∑ Gna = Gaa = 0.8 ◊ 6.67 ◊ 10-11 = 5.3 ◊ 10-11 kg m-3 as suggested in the Calculation section above.
Based on these guesses
Dab = 2 ◊ 1.2 ◊ 10-20 / 0.8 = 3 ◊10-20 kgm-3.
Pab = 1.2 ◊ 10-15 kgm-1s-2.
The large scale AGM Exclusion Density = Dnx = 3 ◊10-20 kgm-3.
Gravitational Effect in the Solar System
Antigravity matter should cause the Sunís gravity to appear to be increased but this has not been detected.† In this source the error on the known mass of the Sun is +/- 0.000126 of the mass of the Sun.† This value has been measured though its various gravitational effects.† Therefore the effect of the antigravity matter must less that this.†
Using the figures above in Guesses at a radius of 130 AU (which is approximately the distance of Voyager 1 from the Sun) the antigravity matter will increase the Sunís apparent gravity by a factor of (1 + 3.7 ◊ 10-10).† Closer in the effect will be even less.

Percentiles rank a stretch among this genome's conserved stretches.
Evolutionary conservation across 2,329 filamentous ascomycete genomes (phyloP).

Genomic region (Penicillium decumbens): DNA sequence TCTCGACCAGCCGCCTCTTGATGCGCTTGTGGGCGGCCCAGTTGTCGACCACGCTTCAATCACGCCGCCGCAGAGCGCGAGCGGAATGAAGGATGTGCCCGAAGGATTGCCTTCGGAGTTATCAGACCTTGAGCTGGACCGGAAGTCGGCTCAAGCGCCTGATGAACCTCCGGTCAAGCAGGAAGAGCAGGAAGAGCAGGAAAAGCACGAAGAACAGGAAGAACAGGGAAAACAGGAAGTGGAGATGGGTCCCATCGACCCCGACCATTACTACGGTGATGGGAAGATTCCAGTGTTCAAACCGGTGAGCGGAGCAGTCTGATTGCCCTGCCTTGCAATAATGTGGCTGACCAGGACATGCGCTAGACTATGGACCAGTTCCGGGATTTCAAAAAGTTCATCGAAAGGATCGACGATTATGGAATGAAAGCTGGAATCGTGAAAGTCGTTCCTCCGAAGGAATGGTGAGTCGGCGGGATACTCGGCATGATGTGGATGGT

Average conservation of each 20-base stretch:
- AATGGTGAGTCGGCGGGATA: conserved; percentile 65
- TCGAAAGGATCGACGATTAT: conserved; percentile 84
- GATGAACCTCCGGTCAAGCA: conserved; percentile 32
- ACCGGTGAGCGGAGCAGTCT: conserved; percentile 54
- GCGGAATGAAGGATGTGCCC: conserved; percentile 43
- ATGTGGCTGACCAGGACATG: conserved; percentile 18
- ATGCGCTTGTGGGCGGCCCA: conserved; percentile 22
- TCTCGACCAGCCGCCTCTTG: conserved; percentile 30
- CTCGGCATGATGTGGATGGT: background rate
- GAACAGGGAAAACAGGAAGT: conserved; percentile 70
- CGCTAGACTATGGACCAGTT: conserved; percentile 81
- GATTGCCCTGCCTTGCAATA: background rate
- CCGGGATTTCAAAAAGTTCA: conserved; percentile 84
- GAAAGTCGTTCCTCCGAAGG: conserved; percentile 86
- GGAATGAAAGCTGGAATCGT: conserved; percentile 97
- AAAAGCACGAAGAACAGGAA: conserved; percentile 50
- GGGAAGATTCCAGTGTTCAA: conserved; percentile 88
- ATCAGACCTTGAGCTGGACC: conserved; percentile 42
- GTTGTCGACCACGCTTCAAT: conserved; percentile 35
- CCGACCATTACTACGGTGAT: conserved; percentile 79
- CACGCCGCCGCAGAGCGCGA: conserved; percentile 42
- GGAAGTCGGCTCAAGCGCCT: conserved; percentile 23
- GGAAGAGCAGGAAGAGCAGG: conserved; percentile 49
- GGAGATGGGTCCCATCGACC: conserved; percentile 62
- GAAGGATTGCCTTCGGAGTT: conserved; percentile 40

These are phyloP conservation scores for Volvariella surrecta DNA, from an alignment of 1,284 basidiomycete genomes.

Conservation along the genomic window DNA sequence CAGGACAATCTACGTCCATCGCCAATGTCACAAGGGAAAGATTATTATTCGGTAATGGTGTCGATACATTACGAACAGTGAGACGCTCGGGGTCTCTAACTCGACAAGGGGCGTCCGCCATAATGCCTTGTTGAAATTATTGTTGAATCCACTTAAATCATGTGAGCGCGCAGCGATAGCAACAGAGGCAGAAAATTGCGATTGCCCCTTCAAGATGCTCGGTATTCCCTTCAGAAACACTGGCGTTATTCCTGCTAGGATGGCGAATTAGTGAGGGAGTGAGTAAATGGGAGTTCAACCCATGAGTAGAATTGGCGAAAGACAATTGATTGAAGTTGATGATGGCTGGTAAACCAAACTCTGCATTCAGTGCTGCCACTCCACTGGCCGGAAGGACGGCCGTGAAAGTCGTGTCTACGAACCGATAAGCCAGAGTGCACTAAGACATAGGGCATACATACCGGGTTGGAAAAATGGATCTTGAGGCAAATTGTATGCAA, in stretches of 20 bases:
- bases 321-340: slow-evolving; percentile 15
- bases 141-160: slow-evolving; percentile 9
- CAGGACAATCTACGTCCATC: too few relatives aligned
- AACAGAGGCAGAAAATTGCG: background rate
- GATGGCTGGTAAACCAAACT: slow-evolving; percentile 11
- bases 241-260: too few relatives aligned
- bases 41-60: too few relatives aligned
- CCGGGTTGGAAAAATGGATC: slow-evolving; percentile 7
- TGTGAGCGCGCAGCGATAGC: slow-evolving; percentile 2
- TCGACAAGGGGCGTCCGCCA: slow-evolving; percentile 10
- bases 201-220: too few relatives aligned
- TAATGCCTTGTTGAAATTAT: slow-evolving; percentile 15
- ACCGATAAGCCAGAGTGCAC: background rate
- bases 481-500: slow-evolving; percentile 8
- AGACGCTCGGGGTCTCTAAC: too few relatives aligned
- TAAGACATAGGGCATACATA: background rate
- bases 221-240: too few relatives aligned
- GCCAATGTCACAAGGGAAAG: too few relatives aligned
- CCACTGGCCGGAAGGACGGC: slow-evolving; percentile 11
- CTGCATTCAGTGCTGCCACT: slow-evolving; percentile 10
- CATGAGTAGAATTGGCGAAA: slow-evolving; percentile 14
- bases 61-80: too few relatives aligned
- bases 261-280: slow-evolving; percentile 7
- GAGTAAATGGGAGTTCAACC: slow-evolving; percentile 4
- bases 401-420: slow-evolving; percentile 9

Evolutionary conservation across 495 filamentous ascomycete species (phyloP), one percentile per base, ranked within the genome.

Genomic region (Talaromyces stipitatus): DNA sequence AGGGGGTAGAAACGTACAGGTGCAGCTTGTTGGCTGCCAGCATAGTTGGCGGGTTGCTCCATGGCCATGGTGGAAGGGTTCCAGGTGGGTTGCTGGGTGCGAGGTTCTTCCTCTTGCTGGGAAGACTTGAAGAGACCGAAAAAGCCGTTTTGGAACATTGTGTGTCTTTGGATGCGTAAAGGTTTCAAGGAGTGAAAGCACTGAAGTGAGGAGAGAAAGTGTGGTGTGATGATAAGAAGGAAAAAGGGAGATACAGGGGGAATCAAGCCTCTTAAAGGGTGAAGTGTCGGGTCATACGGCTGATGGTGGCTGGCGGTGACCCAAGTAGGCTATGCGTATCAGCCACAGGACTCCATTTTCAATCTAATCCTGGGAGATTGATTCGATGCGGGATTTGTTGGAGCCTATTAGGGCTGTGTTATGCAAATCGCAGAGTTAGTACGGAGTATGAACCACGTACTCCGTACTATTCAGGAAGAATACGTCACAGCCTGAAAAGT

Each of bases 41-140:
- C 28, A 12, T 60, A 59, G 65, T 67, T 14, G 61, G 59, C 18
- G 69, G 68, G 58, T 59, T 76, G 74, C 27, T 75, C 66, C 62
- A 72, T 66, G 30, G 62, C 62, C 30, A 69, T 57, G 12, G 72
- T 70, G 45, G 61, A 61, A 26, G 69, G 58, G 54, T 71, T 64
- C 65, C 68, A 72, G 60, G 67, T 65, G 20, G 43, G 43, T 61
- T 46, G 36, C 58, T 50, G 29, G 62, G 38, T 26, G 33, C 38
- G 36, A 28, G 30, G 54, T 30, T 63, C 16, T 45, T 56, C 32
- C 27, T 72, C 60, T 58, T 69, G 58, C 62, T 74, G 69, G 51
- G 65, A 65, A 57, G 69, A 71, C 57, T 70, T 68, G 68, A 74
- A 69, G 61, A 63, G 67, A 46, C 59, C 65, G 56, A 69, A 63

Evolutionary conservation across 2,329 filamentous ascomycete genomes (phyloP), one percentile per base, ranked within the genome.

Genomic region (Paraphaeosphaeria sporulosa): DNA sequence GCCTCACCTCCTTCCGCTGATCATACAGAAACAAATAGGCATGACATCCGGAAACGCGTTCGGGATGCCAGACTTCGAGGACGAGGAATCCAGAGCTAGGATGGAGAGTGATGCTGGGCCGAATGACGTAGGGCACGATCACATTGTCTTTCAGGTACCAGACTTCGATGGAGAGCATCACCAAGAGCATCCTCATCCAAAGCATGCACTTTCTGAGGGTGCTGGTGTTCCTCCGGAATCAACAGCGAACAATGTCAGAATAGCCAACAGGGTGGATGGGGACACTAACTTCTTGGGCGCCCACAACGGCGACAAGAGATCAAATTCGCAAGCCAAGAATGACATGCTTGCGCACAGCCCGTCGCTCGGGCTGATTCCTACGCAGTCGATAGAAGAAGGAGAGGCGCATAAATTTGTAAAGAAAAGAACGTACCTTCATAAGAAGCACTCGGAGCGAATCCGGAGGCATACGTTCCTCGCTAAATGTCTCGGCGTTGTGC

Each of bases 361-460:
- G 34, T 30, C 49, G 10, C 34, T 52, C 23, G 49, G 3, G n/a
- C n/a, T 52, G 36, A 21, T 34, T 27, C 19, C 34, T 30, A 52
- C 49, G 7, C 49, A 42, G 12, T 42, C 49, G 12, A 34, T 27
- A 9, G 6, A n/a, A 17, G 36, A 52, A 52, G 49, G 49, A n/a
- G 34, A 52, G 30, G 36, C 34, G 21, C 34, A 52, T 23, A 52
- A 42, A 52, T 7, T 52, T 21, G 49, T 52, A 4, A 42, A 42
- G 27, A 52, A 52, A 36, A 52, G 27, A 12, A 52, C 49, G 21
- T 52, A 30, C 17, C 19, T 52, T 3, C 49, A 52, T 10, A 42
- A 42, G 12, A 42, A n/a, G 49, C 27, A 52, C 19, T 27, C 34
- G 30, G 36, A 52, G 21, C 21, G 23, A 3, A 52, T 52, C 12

Consider the possibility that antigravity matter particles are related to Neutrinos
Neutrinos have previously been discounted as dark matter candidates because they would clump together under gravity.† If they are antigravity matter this does not apply.† The mass and tempterature of neutrinos have been estimated through cosmological arguments.† However these arguments assume that they have gravity.† Again if they are antigravity matter this does not apply.
It has been estimated that the average density of neutrinos in the universe is 336 per cubic centimetre (source).† Most of these are relics from the beginning of the universe.† .†
If we assume that:-
∑ Neutrinos are, or have somehow become antigravity matter particles
∑ Antigravity matter acts as an ideal gas and follows Boltzmannís law PV = nRT.
Then for a unit volume
Temperature = Pab/(336 ◊ 106 ◊ Boltzmannís constant)
And therefore the temperature of antigravity matter is 0.25 degrees.
The mass of an antigravity matter particles can be estimated as Dab / (336 ◊ 106) = 8.9 ◊ 10-29 kg.† Based on the figures in the Guesses section above this is about 5.5 % of the mass of a neutron.